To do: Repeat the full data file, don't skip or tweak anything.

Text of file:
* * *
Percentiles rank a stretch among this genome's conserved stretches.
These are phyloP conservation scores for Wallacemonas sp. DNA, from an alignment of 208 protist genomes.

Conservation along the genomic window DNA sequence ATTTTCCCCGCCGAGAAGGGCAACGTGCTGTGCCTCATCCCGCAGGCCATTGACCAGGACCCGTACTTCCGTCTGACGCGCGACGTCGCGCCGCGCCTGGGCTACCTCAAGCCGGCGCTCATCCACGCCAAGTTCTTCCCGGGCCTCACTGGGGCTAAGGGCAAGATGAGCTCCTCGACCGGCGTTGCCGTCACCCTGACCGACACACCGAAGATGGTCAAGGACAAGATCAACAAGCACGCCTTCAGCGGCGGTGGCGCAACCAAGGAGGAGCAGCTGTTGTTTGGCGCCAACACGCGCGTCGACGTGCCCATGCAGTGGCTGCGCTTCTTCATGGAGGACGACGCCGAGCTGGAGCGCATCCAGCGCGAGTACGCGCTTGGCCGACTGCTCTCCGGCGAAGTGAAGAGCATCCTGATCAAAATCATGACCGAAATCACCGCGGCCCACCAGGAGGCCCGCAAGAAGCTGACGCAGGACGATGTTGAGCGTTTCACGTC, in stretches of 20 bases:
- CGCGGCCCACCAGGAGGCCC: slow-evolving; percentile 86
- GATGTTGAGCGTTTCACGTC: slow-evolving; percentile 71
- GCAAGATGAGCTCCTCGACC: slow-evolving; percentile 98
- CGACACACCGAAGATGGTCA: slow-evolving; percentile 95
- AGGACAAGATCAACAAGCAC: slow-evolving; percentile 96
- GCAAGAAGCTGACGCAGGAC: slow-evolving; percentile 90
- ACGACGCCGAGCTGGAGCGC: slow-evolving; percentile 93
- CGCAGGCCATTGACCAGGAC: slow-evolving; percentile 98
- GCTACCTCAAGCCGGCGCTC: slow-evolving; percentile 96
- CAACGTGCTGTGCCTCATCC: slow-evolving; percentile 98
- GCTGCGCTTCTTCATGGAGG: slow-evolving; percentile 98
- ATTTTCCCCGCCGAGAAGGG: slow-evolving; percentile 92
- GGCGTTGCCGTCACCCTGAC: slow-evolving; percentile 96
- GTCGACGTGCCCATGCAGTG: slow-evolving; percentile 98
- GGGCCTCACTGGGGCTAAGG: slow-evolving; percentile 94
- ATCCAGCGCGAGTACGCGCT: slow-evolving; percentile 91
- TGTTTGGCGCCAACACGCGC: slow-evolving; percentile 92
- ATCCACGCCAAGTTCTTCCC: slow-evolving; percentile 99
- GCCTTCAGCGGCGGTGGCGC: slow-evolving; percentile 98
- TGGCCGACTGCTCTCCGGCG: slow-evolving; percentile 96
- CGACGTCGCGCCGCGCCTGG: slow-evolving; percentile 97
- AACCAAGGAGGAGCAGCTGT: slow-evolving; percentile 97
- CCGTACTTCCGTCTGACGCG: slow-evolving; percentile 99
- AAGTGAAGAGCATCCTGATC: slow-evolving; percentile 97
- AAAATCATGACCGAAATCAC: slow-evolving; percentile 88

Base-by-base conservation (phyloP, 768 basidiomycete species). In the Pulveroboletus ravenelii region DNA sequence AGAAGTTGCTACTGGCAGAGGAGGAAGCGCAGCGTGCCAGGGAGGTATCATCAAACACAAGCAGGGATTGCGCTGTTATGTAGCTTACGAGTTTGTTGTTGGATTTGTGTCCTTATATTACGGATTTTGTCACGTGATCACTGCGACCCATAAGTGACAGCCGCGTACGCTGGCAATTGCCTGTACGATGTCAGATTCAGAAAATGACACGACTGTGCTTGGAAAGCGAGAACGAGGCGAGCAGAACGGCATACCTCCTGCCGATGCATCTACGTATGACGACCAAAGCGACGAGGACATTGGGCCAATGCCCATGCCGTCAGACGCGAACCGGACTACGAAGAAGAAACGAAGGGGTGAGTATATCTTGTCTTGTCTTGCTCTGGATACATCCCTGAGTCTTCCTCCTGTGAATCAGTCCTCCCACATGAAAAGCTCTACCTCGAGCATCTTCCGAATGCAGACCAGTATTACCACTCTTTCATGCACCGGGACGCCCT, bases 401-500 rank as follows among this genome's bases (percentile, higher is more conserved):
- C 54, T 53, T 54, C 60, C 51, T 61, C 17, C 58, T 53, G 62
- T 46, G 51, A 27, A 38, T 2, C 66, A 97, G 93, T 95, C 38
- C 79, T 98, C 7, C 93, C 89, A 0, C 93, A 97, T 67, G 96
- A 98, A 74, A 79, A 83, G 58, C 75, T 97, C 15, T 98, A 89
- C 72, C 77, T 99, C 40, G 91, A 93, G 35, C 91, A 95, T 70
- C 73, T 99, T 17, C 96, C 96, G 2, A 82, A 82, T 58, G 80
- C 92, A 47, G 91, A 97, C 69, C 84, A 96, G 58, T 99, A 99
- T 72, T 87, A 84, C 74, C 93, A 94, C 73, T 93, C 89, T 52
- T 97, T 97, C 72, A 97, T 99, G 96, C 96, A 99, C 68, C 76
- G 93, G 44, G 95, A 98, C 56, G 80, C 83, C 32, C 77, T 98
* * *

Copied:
Percentiles rank a stretch among this genome's conserved stretches.
These are phyloP conservation scores for Wallacemonas sp. DNA, from an alignment of 208 protist genomes.

Conservation along the genomic window DNA sequence ATTTTCCCCGCCGAGAAGGGCAACGTGCTGTGCCTCATCCCGCAGGCCATTGACCAGGACCCGTACTTCCGTCTGACGCGCGACGTCGCGCCGCGCCTGGGCTACCTCAAGCCGGCGCTCATCCACGCCAAGTTCTTCCCGGGCCTCACTGGGGCTAAGGGCAAGATGAGCTCCTCGACCGGCGTTGCCGTCACCCTGACCGACACACCGAAGATGGTCAAGGACAAGATCAACAAGCACGCCTTCAGCGGCGGTGGCGCAACCAAGGAGGAGCAGCTGTTGTTTGGCGCCAACACGCGCGTCGACGTGCCCATGCAGTGGCTGCGCTTCTTCATGGAGGACGACGCCGAGCTGGAGCGCATCCAGCGCGAGTACGCGCTTGGCCGACTGCTCTCCGGCGAAGTGAAGAGCATCCTGATCAAAATCATGACCGAAATCACCGCGGCCCACCAGGAGGCCCGCAAGAAGCTGACGCAGGACGATGTTGAGCGTTTCACGTC, in stretches of 20 bases:
- CGCGGCCCACCAGGAGGCCC: slow-evolving; percentile 86
- GATGTTGAGCGTTTCACGTC: slow-evolving; percentile 71
- GCAAGATGAGCTCCTCGACC: slow-evolving; percentile 98
- CGACACACCGAAGATGGTCA: slow-evolving; percentile 95
- AGGACAAGATCAACAAGCAC: slow-evolving; percentile 96
- GCAAGAAGCTGACGCAGGAC: slow-evolving; percentile 90
- ACGACGCCGAGCTGGAGCGC: slow-evolving; percentile 93
- CGCAGGCCATTGACCAGGAC: slow-evolving; percentile 98
- GCTACCTCAAGCCGGCGCTC: slow-evolving; percentile 96
- CAACGTGCTGTGCCTCATCC: slow-evolving; percentile 98
- GCTGCGCTTCTTCATGGAGG: slow-evolving; percentile 98
- ATTTTCCCCGCCGAGAAGGG: slow-evolving; percentile 92
- GGCGTTGCCGTCACCCTGAC: slow-evolving; percentile 96
- GTCGACGTGCCCATGCAGTG: slow-evolving; percentile 98
- GGGCCTCACTGGGGCTAAGG: slow-evolving; percentile 94
- ATCCAGCGCGAGTACGCGCT: slow-evolving; percentile 91
- TGTTTGGCGCCAACACGCGC: slow-evolving; percentile 92
- ATCCACGCCAAGTTCTTCCC: slow-evolving; percentile 99
- GCCTTCAGCGGCGGTGGCGC: slow-evolving; percentile 98
- TGGCCGACTGCTCTCCGGCG: slow-evolving; percentile 96
- CGACGTCGCGCCGCGCCTGG: slow-evolving; percentile 97
- AACCAAGGAGGAGCAGCTGT: slow-evolving; percentile 97
- CCGTACTTCCGTCTGACGCG: slow-evolving; percentile 99
- AAGTGAAGAGCATCCTGATC: slow-evolving; percentile 97
- AAAATCATGACCGAAATCAC: slow-evolving; percentile 88

Base-by-base conservation (phyloP, 768 basidiomycete species). In the Pulveroboletus ravenelii region DNA sequence AGAAGTTGCTACTGGCAGAGGAGGAAGCGCAGCGTGCCAGGGAGGTATCATCAAACACAAGCAGGGATTGCGCTGTTATGTAGCTTACGAGTTTGTTGTTGGATTTGTGTCCTTATATTACGGATTTTGTCACGTGATCACTGCGACCCATAAGTGACAGCCGCGTACGCTGGCAATTGCCTGTACGATGTCAGATTCAGAAAATGACACGACTGTGCTTGGAAAGCGAGAACGAGGCGAGCAGAACGGCATACCTCCTGCCGATGCATCTACGTATGACGACCAAAGCGACGAGGACATTGGGCCAATGCCCATGCCGTCAGACGCGAACCGGACTACGAAGAAGAAACGAAGGGGTGAGTATATCTTGTCTTGTCTTGCTCTGGATACATCCCTGAGTCTTCCTCCTGTGAATCAGTCCTCCCACATGAAAAGCTCTACCTCGAGCATCTTCCGAATGCAGACCAGTATTACCACTCTTTCATGCACCGGGACGCCCT, bases 401-500 rank as follows among this genome's bases (percentile, higher is more conserved):
- C 54, T 53, T 54, C 60, C 51, T 61, C 17, C 58, T 53, G 62
- T 46, G 51, A 27, A 38, T 2, C 66, A 97, G 93, T 95, C 38
- C 79, T 98, C 7, C 93, C 89, A 0, C 93, A 97, T 67, G 96
- A 98, A 74, A 79, A 83, G 58, C 75, T 97, C 15, T 98, A 89
- C 72, C 77, T 99, C 40, G 91, A 93, G 35, C 91, A 95, T 70
- C 73, T 99, T 17, C 96, C 96, G 2, A 82, A 82, T 58, G 80
- C 92, A 47, G 91, A 97, C 69, C 84, A 96, G 58, T 99, A 99
- T 72, T 87, A 84, C 74, C 93, A 94, C 73, T 93, C 89, T 52
- T 97, T 97, C 72, A 97, T 99, G 96, C 96, A 99, C 68, C 76
- G 93, G 44, G 95, A 98, C 56, G 80, C 83, C 32, C 77, T 98